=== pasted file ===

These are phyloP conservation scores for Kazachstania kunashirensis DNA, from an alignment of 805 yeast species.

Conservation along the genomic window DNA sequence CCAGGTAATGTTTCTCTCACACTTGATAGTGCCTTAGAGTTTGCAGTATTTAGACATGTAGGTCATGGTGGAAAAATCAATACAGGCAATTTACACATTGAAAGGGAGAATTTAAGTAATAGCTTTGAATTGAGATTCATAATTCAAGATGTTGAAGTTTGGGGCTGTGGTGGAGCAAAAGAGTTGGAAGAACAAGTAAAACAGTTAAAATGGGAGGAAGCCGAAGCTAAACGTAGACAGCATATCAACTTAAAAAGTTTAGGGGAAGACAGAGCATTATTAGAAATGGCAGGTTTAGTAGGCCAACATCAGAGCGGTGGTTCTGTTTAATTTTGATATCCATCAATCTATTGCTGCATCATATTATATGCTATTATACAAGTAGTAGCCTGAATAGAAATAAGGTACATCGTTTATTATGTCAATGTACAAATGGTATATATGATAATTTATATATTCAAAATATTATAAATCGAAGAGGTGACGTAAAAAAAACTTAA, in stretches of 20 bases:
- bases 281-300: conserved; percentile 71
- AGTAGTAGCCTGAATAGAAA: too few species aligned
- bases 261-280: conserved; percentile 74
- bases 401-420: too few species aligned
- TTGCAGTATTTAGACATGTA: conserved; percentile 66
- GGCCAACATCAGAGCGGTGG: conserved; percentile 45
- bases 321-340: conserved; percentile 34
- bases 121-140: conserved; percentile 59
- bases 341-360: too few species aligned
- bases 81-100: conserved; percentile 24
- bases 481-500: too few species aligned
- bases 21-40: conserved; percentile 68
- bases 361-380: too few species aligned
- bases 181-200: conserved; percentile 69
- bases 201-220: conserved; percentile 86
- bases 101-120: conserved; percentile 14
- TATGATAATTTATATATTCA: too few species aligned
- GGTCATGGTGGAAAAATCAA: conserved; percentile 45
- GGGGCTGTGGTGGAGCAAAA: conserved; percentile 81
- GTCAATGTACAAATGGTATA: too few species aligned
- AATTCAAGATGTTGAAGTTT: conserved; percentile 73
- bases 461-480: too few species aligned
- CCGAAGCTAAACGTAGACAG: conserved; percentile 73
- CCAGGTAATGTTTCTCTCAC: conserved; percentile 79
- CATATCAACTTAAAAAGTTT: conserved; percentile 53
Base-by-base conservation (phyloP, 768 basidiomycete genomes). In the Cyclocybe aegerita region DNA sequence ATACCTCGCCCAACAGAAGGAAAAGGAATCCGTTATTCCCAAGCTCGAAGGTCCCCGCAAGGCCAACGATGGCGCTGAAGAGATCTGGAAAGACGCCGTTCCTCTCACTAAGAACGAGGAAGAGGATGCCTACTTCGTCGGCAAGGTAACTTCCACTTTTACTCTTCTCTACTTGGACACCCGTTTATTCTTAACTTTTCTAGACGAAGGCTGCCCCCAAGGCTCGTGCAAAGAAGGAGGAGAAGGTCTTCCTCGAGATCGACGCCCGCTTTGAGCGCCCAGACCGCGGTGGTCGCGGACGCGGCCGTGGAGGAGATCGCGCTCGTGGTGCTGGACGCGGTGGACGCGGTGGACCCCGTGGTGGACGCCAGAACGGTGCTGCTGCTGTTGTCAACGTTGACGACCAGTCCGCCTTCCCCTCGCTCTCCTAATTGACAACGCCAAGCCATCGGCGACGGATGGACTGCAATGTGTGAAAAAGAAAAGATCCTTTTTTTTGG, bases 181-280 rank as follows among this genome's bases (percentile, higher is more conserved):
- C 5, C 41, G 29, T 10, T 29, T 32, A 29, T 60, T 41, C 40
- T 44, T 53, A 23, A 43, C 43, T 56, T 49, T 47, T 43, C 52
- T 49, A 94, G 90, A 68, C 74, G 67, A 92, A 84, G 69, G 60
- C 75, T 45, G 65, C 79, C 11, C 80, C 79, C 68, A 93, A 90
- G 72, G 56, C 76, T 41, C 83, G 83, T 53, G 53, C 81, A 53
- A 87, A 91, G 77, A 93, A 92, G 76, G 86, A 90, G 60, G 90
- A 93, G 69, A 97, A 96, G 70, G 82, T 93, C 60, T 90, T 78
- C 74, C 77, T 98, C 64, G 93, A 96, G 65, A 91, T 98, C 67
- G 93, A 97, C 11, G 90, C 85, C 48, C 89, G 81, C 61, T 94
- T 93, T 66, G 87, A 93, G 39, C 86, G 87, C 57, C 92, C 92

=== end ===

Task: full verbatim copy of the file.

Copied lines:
These are phyloP conservation scores for Kazachstania kunashirensis DNA, from an alignment of 805 yeast species.

Conservation along the genomic window DNA sequence CCAGGTAATGTTTCTCTCACACTTGATAGTGCCTTAGAGTTTGCAGTATTTAGACATGTAGGTCATGGTGGAAAAATCAATACAGGCAATTTACACATTGAAAGGGAGAATTTAAGTAATAGCTTTGAATTGAGATTCATAATTCAAGATGTTGAAGTTTGGGGCTGTGGTGGAGCAAAAGAGTTGGAAGAACAAGTAAAACAGTTAAAATGGGAGGAAGCCGAAGCTAAACGTAGACAGCATATCAACTTAAAAAGTTTAGGGGAAGACAGAGCATTATTAGAAATGGCAGGTTTAGTAGGCCAACATCAGAGCGGTGGTTCTGTTTAATTTTGATATCCATCAATCTATTGCTGCATCATATTATATGCTATTATACAAGTAGTAGCCTGAATAGAAATAAGGTACATCGTTTATTATGTCAATGTACAAATGGTATATATGATAATTTATATATTCAAAATATTATAAATCGAAGAGGTGACGTAAAAAAAACTTAA, in stretches of 20 bases:
- bases 281-300: conserved; percentile 71
- AGTAGTAGCCTGAATAGAAA: too few species aligned
- bases 261-280: conserved; percentile 74
- bases 401-420: too few species aligned
- TTGCAGTATTTAGACATGTA: conserved; percentile 66
- GGCCAACATCAGAGCGGTGG: conserved; percentile 45
- bases 321-340: conserved; percentile 34
- bases 121-140: conserved; percentile 59
- bases 341-360: too few species aligned
- bases 81-100: conserved; percentile 24
- bases 481-500: too few species aligned
- bases 21-40: conserved; percentile 68
- bases 361-380: too few species aligned
- bases 181-200: conserved; percentile 69
- bases 201-220: conserved; percentile 86
- bases 101-120: conserved; percentile 14
- TATGATAATTTATATATTCA: too few species aligned
- GGTCATGGTGGAAAAATCAA: conserved; percentile 45
- GGGGCTGTGGTGGAGCAAAA: conserved; percentile 81
- GTCAATGTACAAATGGTATA: too few species aligned
- AATTCAAGATGTTGAAGTTT: conserved; percentile 73
- bases 461-480: too few species aligned
- CCGAAGCTAAACGTAGACAG: conserved; percentile 73
- CCAGGTAATGTTTCTCTCAC: conserved; percentile 79
- CATATCAACTTAAAAAGTTT: conserved; percentile 53
Base-by-base conservation (phyloP, 768 basidiomycete genomes). In the Cyclocybe aegerita region DNA sequence ATACCTCGCCCAACAGAAGGAAAAGGAATCCGTTATTCCCAAGCTCGAAGGTCCCCGCAAGGCCAACGATGGCGCTGAAGAGATCTGGAAAGACGCCGTTCCTCTCACTAAGAACGAGGAAGAGGATGCCTACTTCGTCGGCAAGGTAACTTCCACTTTTACTCTTCTCTACTTGGACACCCGTTTATTCTTAACTTTTCTAGACGAAGGCTGCCCCCAAGGCTCGTGCAAAGAAGGAGGAGAAGGTCTTCCTCGAGATCGACGCCCGCTTTGAGCGCCCAGACCGCGGTGGTCGCGGACGCGGCCGTGGAGGAGATCGCGCTCGTGGTGCTGGACGCGGTGGACGCGGTGGACCCCGTGGTGGACGCCAGAACGGTGCTGCTGCTGTTGTCAACGTTGACGACCAGTCCGCCTTCCCCTCGCTCTCCTAATTGACAACGCCAAGCCATCGGCGACGGATGGACTGCAATGTGTGAAAAAGAAAAGATCCTTTTTTTTGG, bases 181-280 rank as follows among this genome's bases (percentile, higher is more conserved):
- C 5, C 41, G 29, T 10, T 29, T 32, A 29, T 60, T 41, C 40
- T 44, T 53, A 23, A 43, C 43, T 56, T 49, T 47, T 43, C 52
- T 49, A 94, G 90, A 68, C 74, G 67, A 92, A 84, G 69, G 60
- C 75, T 45, G 65, C 79, C 11, C 80, C 79, C 68, A 93, A 90
- G 72, G 56, C 76, T 41, C 83, G 83, T 53, G 53, C 81, A 53
- A 87, A 91, G 77, A 93, A 92, G 76, G 86, A 90, G 60, G 90
- A 93, G 69, A 97, A 96, G 70, G 82, T 93, C 60, T 90, T 78
- C 74, C 77, T 98, C 64, G 93, A 96, G 65, A 91, T 98, C 67
- G 93, A 97, C 11, G 90, C 85, C 48, C 89, G 81, C 61, T 94
- T 93, T 66, G 87, A 93, G 39, C 86, G 87, C 57, C 92, C 92